Taken together, these results demonstrate enhanced diversifiability among genes in large duplicate gene families. Current knowledge suggests that this enhanced diversifiability played two roles in duplicate gene evolution – functional innovation and, at the same time, alleviation of the gene-dosage evolution constrain. As discussed in the introduction, cellular processes usually consist of the actions of multiple proteins and require specific stoichiometry ratios among the proteins. Gene duplication breaks this balance between proteins of duplicated and non-duplicated genes . Thus, without functional diversification, duplicate genes not only confer no evolution advantage (functional innovation), but also are also potentially deleterious. Very often, one of the two copies of the gene disappears in order for the gene balance to be restored during subsequent evolution . When both survive, they must quickly neo- or sub-functionalize, both to alleviate the gene-dosage constrain and to meet the evolution demand for functional innovation [46, 47]. Thus, enhanced diversifiability must have accompanied selective expansion of gene families during genomic evolution. And, in addition to duplication rates, gene duplicability is also determined by survival rates of duplicate genes.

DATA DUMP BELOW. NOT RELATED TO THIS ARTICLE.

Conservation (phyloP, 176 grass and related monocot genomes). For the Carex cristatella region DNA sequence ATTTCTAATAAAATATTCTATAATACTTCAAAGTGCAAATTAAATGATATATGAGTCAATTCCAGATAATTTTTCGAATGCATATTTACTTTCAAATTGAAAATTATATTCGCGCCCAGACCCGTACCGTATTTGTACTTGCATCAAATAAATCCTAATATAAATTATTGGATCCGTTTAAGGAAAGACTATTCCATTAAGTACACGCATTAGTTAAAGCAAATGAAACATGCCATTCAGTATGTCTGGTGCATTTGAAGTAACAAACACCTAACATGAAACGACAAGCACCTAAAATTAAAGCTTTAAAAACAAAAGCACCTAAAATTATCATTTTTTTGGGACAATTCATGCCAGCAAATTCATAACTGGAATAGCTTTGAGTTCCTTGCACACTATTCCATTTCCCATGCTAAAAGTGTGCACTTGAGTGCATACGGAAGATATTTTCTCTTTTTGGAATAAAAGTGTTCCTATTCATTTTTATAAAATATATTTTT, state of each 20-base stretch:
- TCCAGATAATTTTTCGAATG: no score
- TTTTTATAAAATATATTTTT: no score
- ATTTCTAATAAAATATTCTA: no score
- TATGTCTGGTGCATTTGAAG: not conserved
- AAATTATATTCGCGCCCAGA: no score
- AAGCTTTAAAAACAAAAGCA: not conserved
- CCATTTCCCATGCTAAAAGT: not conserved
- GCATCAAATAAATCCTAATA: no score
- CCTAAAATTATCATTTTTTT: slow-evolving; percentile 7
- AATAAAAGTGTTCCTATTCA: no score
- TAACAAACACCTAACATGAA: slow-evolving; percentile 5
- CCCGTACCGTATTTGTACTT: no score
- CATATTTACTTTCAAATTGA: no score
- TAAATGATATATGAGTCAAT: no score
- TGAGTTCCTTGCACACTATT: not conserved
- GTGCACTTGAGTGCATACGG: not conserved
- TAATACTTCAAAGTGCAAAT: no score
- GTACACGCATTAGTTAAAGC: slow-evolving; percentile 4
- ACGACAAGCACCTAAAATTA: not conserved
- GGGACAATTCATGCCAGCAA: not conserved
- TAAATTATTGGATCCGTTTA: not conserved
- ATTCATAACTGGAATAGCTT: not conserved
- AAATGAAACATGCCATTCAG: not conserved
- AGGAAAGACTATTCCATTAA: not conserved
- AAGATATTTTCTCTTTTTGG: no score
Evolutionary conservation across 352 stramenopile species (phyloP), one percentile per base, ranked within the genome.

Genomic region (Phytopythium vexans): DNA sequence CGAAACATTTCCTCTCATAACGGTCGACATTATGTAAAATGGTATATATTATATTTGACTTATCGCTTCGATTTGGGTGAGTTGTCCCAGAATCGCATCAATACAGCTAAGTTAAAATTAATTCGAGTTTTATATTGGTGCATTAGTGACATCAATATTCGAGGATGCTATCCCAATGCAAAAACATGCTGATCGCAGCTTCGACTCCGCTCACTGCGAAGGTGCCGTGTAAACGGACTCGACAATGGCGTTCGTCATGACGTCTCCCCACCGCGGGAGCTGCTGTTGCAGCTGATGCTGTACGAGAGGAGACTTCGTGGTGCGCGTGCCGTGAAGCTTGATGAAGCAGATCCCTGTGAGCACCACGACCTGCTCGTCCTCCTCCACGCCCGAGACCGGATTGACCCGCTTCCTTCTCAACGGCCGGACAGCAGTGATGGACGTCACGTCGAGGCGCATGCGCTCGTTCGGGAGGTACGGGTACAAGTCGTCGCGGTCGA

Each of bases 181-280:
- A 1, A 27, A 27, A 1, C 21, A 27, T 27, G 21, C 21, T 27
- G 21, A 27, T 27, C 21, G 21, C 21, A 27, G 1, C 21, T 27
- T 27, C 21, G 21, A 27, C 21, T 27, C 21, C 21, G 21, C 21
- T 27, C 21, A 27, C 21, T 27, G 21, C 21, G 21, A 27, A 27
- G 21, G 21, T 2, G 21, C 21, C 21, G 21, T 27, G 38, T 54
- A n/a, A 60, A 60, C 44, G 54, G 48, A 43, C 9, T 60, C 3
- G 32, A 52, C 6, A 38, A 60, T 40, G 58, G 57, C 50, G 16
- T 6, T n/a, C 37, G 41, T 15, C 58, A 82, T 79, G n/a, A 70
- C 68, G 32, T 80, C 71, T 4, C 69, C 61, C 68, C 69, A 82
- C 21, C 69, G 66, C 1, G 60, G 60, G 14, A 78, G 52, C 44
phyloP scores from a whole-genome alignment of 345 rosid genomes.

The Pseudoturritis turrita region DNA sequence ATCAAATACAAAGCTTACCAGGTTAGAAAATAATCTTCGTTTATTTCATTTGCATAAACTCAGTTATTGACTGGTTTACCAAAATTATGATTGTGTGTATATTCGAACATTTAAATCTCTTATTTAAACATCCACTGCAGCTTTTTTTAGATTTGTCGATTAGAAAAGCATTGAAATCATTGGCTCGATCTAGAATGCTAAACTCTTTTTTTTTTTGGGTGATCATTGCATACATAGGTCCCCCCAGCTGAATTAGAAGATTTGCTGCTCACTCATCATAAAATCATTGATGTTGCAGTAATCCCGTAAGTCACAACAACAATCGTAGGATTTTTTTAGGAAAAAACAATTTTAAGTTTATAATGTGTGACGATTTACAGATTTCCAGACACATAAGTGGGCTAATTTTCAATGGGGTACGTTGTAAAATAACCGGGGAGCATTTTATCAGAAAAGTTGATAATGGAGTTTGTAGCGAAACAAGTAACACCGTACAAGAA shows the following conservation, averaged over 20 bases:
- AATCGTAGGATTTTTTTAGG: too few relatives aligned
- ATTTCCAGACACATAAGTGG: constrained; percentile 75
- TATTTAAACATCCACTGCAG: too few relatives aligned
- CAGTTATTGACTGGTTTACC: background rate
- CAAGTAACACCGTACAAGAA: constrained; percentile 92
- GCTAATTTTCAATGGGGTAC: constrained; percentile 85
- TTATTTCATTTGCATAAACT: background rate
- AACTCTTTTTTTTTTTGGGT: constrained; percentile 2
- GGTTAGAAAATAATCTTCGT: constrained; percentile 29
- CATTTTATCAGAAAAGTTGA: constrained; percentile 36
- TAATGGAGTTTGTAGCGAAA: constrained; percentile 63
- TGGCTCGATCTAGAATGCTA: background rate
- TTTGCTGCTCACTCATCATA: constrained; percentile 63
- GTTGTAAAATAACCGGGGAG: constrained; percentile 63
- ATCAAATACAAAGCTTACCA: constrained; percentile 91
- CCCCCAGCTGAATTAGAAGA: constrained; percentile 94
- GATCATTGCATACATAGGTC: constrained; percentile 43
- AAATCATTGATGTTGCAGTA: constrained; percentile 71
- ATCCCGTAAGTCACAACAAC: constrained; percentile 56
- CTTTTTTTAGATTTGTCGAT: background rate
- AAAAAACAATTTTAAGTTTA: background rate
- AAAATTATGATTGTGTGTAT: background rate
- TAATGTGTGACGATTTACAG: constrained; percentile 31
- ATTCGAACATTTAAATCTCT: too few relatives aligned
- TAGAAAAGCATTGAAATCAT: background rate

Our results are consistent with the observations by Lynch and Conery that duplicate gene survival rate increases from prokaryotes to multicellular eukaryotes . It is obvious that additional venues for functional diversifiability of duplicate genes became available as cellular and organismal complexity increases from prokaryotes to eukaryotes, and on to multicellular species. For instance, eukaryotic cells are compartmentalized, making subcellular localization a potential venue for gene diversification. Multi-cellular species provide an additional layer of functional diversification, diversifying cell/tissue distribution patterns. The evolutionary pressure is to create complementary expression patterns among duplicate genes [22, 32]. Protein products of duplicate genes often do not co-exist in the same cell or subcellular location. They can preserve their biochemical specificity, e.g. interacting with the same set of proteins, without breaking the gene dosage balance. The gene dosage constraint is thus lessened, explaining the higher retention rate of duplicate genes observed in multi-cellular genomes.